A seal which was found stranded on a Seaford beach last weekend tragically had to be put down.
Wildlife rescuers received a report of a healthy, four-foot seal sunning itself just east of the Hope Gap Steps, which are located just west of the Cuckmere Haven at Seaford. A second report came in half an hour later reporting a seal injured on the beach with blood on its rear flippers .
Trevor Weeks, of East Sussex Wildlife Rescue Service, was called out along with the out-of-hours officer from the British Divers Marine Life Rescue. Trevor said, ”On arrival we found Sussex Police on site due to concerns for public safety.
“We were rather surprised to find a seven-foot long 250kg adult grey seal which do not normally haul out on the East Sussex coast line. The seal was also a long way from the tide and had hauled out at the high tide mark which is unusual for an adult. Unable to get a vet on site Sunday night, the seal was monitored till dark for the animal’s and public safety, and volunteer medics returned at first light on April 29 where after a search of the area was found quarter of a mile west of the steps at Hope Gap.
“The location was even more problematic and difficult to get to. We could not get the vet out quickly enough before the tide came back in. “Medics returned a couple of hours after high tide to start searching for the seal which was so high up the beach it was at first missed. Once found very close to the Hope Gap steps, Alan Knight was called and attended on site after picking up a vet and vet nurse from Beachwood Vets in Seaford. After a joint assessment of the seal it was decided the seal was clearly ill, a visible pelvis showing it was well underweight, the eyes showed signs of cataracts, and the seal was allowing people to go close enough to touch it as its vision was so poor.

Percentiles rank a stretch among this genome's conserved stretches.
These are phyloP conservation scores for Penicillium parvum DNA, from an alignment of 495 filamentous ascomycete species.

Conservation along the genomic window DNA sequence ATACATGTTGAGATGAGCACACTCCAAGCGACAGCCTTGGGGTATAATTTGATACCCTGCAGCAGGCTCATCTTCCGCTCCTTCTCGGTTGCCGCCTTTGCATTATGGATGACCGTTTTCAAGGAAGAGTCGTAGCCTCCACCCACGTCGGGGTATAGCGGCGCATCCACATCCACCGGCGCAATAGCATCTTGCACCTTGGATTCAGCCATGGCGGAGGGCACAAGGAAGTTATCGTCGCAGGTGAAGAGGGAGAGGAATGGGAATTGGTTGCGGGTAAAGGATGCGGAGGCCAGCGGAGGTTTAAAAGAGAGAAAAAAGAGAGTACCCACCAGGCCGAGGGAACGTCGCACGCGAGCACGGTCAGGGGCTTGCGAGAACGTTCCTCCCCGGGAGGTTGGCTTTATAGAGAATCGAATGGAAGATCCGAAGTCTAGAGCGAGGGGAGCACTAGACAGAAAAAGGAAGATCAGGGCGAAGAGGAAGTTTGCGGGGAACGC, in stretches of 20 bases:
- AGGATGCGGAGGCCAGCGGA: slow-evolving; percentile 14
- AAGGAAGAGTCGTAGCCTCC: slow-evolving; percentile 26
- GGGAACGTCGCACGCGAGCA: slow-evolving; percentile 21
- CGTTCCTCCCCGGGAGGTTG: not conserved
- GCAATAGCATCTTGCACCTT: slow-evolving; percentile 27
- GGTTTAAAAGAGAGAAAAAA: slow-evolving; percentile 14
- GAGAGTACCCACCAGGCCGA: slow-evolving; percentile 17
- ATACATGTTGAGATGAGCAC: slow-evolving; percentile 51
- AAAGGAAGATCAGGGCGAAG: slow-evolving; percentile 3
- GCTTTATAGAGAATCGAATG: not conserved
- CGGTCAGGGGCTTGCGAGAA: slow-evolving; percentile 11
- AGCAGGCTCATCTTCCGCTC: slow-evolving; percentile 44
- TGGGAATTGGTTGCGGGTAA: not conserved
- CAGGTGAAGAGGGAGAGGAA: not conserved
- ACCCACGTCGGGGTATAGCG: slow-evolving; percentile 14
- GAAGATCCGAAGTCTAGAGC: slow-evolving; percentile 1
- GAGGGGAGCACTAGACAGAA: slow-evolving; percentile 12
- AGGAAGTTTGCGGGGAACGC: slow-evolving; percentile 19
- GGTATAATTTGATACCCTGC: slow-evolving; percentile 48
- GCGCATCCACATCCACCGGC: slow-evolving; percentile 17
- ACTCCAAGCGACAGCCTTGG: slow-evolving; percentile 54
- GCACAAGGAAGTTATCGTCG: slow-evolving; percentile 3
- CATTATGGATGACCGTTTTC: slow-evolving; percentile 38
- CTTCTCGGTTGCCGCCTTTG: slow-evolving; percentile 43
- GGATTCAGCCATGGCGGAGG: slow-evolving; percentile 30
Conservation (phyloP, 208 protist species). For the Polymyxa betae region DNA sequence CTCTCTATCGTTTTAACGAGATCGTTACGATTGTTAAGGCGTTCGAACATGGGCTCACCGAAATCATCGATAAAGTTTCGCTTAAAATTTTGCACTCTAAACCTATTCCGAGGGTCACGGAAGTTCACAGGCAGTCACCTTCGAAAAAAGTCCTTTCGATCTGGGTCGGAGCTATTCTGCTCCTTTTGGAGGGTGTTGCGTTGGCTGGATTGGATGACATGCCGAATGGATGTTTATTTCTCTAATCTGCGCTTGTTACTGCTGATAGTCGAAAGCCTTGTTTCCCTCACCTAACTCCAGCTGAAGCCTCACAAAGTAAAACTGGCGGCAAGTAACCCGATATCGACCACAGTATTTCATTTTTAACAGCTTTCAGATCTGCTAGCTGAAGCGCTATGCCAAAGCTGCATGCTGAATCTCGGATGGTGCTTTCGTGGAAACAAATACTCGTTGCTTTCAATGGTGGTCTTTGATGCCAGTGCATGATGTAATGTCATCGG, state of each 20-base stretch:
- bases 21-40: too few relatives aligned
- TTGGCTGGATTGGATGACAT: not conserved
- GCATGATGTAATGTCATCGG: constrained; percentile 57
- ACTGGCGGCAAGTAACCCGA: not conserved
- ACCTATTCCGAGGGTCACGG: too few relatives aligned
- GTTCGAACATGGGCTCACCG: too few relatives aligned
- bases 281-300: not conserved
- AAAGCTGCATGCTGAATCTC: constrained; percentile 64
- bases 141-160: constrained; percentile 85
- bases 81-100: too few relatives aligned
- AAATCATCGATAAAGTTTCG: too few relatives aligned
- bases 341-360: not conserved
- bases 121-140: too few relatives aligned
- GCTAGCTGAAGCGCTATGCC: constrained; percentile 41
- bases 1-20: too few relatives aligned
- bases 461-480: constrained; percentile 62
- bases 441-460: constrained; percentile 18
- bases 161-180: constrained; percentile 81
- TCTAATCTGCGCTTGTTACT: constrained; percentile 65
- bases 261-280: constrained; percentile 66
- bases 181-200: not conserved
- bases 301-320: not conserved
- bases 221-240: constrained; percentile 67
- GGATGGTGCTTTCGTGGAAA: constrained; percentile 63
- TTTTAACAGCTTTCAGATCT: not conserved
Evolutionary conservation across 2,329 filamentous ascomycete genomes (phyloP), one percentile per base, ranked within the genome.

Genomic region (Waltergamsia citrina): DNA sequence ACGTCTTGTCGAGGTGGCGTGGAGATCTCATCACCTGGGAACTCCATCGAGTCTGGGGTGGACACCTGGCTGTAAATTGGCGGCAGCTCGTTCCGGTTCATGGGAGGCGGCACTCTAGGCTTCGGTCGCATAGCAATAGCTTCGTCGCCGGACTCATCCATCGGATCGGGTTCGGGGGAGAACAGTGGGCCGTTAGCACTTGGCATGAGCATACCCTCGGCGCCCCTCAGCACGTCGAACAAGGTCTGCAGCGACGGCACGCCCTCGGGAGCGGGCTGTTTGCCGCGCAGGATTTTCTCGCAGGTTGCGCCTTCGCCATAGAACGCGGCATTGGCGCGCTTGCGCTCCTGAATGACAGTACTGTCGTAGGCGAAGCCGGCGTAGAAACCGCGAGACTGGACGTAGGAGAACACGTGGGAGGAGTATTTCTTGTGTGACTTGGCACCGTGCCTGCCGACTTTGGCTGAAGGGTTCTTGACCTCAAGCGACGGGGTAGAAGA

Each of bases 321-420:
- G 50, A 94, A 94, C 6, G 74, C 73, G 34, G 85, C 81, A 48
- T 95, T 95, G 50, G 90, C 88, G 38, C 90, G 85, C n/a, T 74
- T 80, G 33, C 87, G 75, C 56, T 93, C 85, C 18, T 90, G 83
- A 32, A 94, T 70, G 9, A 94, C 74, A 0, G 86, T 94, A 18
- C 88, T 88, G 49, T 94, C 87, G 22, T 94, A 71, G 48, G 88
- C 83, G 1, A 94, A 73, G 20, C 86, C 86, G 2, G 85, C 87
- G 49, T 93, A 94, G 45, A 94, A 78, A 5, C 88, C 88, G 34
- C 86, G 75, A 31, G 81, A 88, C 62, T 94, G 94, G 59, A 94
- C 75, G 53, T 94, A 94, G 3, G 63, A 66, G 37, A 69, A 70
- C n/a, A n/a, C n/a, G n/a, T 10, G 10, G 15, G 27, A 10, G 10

“There was no chance of rehabilitation. There were numerous abrasions and wounds from the rocks from where it had hauled out each time. “This is not the same seal as has been seen in the local rivers recently.
Trained medics from British Divers Marine Life Rescue and East Sussex Wildlife Rescue jumped the seal which put up some resistance at first but quickly gave in. The vet then sedated the seal before putting it down. Trevor said, “A healthy large adult grey seal would normally be impossible to catch.”
Firefighters and Newhaven Coastguard organised the removal of the seal, placing it in a body bag and winching it up the steps on a stretcher. Rescuers spent more than 30 hours from start to finish dealing with this case. Trevor said, “We would like to express our thanks to everyone involved for all their hard work.”